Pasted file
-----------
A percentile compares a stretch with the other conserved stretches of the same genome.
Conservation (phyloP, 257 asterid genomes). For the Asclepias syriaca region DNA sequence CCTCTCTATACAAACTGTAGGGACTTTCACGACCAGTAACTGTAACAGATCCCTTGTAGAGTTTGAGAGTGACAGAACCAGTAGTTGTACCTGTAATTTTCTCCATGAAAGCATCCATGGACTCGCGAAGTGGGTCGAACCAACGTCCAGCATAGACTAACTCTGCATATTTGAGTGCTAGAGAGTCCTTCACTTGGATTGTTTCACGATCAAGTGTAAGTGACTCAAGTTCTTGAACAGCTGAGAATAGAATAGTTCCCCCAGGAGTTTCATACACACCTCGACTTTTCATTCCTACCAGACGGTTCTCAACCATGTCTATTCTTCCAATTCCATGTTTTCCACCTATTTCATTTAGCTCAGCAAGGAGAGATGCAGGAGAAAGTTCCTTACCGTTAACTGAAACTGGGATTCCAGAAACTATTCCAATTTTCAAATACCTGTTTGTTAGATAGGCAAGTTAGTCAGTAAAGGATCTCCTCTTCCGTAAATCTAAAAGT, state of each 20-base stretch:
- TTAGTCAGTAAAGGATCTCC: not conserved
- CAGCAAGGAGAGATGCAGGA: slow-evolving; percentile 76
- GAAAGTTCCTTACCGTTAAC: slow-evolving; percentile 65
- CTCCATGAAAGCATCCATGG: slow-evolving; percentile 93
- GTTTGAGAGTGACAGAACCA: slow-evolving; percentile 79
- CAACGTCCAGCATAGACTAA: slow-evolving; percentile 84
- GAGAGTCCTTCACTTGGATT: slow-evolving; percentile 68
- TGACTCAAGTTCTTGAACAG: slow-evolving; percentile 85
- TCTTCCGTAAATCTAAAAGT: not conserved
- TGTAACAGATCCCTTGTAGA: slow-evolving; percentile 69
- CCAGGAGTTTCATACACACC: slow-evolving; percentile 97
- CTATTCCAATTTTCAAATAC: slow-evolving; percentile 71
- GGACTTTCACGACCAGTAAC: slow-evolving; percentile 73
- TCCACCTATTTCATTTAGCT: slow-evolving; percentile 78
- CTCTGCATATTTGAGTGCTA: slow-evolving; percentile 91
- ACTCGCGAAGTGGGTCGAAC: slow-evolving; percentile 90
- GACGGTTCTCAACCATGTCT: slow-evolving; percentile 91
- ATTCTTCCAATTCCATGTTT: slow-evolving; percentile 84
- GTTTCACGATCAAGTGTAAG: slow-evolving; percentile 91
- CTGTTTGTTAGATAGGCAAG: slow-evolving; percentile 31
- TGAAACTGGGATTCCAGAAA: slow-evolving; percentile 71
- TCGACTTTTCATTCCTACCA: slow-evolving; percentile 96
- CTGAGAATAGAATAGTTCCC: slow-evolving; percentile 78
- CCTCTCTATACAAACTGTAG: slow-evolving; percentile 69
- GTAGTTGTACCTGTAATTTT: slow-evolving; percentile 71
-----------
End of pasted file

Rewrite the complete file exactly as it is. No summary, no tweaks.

A percentile compares a stretch with the other conserved stretches of the same genome.
Conservation (phyloP, 257 asterid genomes). For the Asclepias syriaca region DNA sequence CCTCTCTATACAAACTGTAGGGACTTTCACGACCAGTAACTGTAACAGATCCCTTGTAGAGTTTGAGAGTGACAGAACCAGTAGTTGTACCTGTAATTTTCTCCATGAAAGCATCCATGGACTCGCGAAGTGGGTCGAACCAACGTCCAGCATAGACTAACTCTGCATATTTGAGTGCTAGAGAGTCCTTCACTTGGATTGTTTCACGATCAAGTGTAAGTGACTCAAGTTCTTGAACAGCTGAGAATAGAATAGTTCCCCCAGGAGTTTCATACACACCTCGACTTTTCATTCCTACCAGACGGTTCTCAACCATGTCTATTCTTCCAATTCCATGTTTTCCACCTATTTCATTTAGCTCAGCAAGGAGAGATGCAGGAGAAAGTTCCTTACCGTTAACTGAAACTGGGATTCCAGAAACTATTCCAATTTTCAAATACCTGTTTGTTAGATAGGCAAGTTAGTCAGTAAAGGATCTCCTCTTCCGTAAATCTAAAAGT, state of each 20-base stretch:
- TTAGTCAGTAAAGGATCTCC: not conserved
- CAGCAAGGAGAGATGCAGGA: slow-evolving; percentile 76
- GAAAGTTCCTTACCGTTAAC: slow-evolving; percentile 65
- CTCCATGAAAGCATCCATGG: slow-evolving; percentile 93
- GTTTGAGAGTGACAGAACCA: slow-evolving; percentile 79
- CAACGTCCAGCATAGACTAA: slow-evolving; percentile 84
- GAGAGTCCTTCACTTGGATT: slow-evolving; percentile 68
- TGACTCAAGTTCTTGAACAG: slow-evolving; percentile 85
- TCTTCCGTAAATCTAAAAGT: not conserved
- TGTAACAGATCCCTTGTAGA: slow-evolving; percentile 69
- CCAGGAGTTTCATACACACC: slow-evolving; percentile 97
- CTATTCCAATTTTCAAATAC: slow-evolving; percentile 71
- GGACTTTCACGACCAGTAAC: slow-evolving; percentile 73
- TCCACCTATTTCATTTAGCT: slow-evolving; percentile 78
- CTCTGCATATTTGAGTGCTA: slow-evolving; percentile 91
- ACTCGCGAAGTGGGTCGAAC: slow-evolving; percentile 90
- GACGGTTCTCAACCATGTCT: slow-evolving; percentile 91
- ATTCTTCCAATTCCATGTTT: slow-evolving; percentile 84
- GTTTCACGATCAAGTGTAAG: slow-evolving; percentile 91
- CTGTTTGTTAGATAGGCAAG: slow-evolving; percentile 31
- TGAAACTGGGATTCCAGAAA: slow-evolving; percentile 71
- TCGACTTTTCATTCCTACCA: slow-evolving; percentile 96
- CTGAGAATAGAATAGTTCCC: slow-evolving; percentile 78
- CCTCTCTATACAAACTGTAG: slow-evolving; percentile 69
- GTAGTTGTACCTGTAATTTT: slow-evolving; percentile 71